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NEWS | May 28, 2021

Dr. Lavina Backman Celebrates Her Heritage and STEM Career

By Samina Mondal, U.S. Naval Research Laboratory Corporate Communications

For Lavina Backman, a materials engineer in the Spacecraft Engineering Division at the U.S. Naval Research Laboratory (NRL), her Asian American & Pacific Islander (AAPI) heritage has served as the driving force for her desire to work within a diverse community.  

As an Indian woman who grew up in the Philippines, Backman was surrounded by a plethora of cultures, attitudes, income levels, belief systems and values. 

“Growing up in that environment gave me my sense of the importance of community, networks and family, but also the value of hard work,” Backman said. “The interconnectedness of my upbringing has shaped my perspective on the value of good networks both personally and professionally. My heritage continues to enrich my life in various ways on a daily basis as well, through music, art, stories, and food, among other things.” 

In addition to understanding the value of community and networks, Backman learned resilience and resourcefulness from both the Indian and Filipino cultures she grew up with. From navigating set-backs and detours to looking for opportunities within various fields, Backman’s cultural upbringing kept her motivated and moving toward achieving her goals.  

Backman’s most significant professional milestone thus far has been the publication of two papers describing a technique that Backman and her graduate advisor Elizabeth J. Opila, Ph.D., a materials science professor with the University of Virginia, developed to understand the oxidative degradation of a new class of materials called high-entropy ultra-high temperature ceramics. 

“There are very few materials that have melting temperatures greater than 3,000 degrees Celsius, and most of them react quite rapidly with oxygen, resulting in failure. This is why tungsten, which has a melting temperature of around 3,400 degrees Celsius, is enclosed in vacuum or inert gas when used in an incandescent bulb. When the bulb is on, the filament can reach around 2,500 degrees Celsius. In air, however, that bulb would burn out almost instantly due to the rapid oxidation of tungsten. These high entropy ceramic materials represent a paradigm shift in the design of ultra-high temperature ceramics, which are being considered for applications requiring resistance to extremely high temperatures approaching 2000 degrees Celsius in highly reactive environments,” Backman said. “This shift enables a way to tailor both mechanical and oxidation properties to meet the application’s needs in a way that current materials cannot.”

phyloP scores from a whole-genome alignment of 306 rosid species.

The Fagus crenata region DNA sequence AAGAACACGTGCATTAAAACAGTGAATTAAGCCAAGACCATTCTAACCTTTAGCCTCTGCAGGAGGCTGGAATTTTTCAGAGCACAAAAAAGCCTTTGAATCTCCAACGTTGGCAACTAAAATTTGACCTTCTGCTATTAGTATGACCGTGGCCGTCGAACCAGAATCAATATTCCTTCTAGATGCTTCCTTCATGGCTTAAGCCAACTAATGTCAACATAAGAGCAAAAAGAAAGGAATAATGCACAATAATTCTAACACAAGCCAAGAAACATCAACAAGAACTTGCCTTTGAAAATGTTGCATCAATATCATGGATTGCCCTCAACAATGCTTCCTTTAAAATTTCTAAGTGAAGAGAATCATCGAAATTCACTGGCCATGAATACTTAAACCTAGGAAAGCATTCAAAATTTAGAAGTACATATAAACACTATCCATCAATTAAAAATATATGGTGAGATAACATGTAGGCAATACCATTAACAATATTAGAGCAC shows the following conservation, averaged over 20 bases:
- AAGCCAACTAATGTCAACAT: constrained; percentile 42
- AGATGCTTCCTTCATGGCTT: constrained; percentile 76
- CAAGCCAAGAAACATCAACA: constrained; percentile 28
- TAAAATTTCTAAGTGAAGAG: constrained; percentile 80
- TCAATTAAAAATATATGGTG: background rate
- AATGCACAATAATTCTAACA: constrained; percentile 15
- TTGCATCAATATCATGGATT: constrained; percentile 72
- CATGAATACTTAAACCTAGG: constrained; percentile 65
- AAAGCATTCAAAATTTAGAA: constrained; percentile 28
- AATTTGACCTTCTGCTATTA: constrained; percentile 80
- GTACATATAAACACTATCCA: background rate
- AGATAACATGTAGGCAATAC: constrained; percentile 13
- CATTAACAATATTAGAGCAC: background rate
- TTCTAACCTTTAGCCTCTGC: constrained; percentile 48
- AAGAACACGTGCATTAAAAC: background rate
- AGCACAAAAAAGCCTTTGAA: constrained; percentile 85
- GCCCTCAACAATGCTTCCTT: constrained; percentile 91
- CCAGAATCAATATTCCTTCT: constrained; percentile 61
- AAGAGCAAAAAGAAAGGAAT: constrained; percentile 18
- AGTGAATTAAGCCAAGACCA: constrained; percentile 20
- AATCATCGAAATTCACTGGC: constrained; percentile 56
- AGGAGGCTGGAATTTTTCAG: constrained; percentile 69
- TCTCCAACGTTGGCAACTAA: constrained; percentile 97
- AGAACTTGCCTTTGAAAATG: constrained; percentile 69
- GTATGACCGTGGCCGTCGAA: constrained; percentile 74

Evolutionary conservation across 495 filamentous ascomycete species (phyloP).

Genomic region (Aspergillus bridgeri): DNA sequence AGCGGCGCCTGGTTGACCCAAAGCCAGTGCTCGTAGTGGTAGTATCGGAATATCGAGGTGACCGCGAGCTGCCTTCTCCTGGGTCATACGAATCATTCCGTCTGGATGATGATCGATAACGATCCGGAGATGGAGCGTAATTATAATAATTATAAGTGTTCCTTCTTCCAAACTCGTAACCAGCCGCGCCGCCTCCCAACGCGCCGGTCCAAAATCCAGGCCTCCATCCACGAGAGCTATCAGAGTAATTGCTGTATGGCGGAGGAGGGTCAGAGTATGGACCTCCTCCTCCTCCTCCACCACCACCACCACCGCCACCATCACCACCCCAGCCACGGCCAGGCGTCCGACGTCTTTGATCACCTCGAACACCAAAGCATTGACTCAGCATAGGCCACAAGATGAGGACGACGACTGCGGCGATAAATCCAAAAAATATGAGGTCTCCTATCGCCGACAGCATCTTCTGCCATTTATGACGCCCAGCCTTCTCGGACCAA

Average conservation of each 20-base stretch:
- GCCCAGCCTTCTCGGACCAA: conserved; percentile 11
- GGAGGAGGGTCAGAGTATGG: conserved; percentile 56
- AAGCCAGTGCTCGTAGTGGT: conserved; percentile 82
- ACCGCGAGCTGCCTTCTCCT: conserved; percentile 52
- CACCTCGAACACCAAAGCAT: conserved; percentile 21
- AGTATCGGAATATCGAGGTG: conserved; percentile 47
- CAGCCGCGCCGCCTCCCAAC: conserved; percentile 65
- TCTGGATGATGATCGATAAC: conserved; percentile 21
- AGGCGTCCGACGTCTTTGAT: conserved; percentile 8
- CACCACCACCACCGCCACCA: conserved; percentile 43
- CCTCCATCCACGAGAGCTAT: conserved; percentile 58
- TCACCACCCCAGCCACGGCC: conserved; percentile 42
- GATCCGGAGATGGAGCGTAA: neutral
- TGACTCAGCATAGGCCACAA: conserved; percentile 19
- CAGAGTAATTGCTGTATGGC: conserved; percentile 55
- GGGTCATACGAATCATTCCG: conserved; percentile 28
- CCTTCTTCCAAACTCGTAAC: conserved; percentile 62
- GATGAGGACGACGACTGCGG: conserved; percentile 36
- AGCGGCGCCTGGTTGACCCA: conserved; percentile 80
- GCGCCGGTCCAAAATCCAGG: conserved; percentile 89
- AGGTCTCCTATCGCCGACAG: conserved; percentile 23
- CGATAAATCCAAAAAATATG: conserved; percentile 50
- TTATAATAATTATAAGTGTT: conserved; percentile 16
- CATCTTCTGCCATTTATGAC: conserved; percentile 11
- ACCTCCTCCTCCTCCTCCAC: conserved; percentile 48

“Since oxidation is one of the main concerns for material stability at these ultra-high temperatures, our contribution to the understanding of how these materials oxidize, I believe, has been impactful,” said Backman. 

Backman develops material compositions and synthesizes them into specimens to characterize ultra-high temperature ceramics’ mechanical and oxidation behavior in oxidizing atmospheres for extreme environment applications, such as hypersonics and space, where vehicle speeds are limited by the high temperatures generated at their leading edges by their high speed flight. With better high temperature materials, we can envision a next generation Space Shuttle with a better heat shield that can carry more people or cargo, for example. 

Backman collaborates closely with NRL’s Materials Science & Technology Division’s Multifunctional Materials Branch and the Optical Sciences Division to develop and test these materials. Her research requires specialized equipment to fabricate and characterize the materials developed. The research divisions have provided both access to their facilities and resources, and importantly their longtime expertise in fabricating and characterizing ceramic materials. 

“The combined feedback and discussion from both the MSTD and OSD divisions help me to continuously refine my research approach,” Backman said “The work I do requires a cross-disciplinary approach and benefits from such teamwork.” 

Backman credits her cultural upbringing as the driving force that inspired her to create her own opportunities to succeed. 

“The importance of community in both the Filipino and Indian cultures has played a large part in my motivation to continue volunteering for Science, Technology, Engineering, and Math (STEM) educational outreach, which has greatly impacted my career as a materials engineer at NRL and the opportunity to inspire the researchers of tomorrow,” Backman said. “I absolutely credit being a part of the Filipino and Indian cultures for this perspective and being in a position to promote diversity and inclusion throughout the laboratory.”

About the U.S. Naval Research Laboratory 

NRL is a scientific and engineering command dedicated to research that drives innovative advances for the U.S. Navy and Marine Corps from the seafloor to space and in the information domain. NRL is located in Washington, D.C. with major field sites in Stennis Space Center, Mississippi; Key West, Florida; Monterey, California, and employs approximately 2,500 civilian scientists, engineers and support personnel.

For more information, contact NRL Corporate Communications at (202) 480-3746 or 

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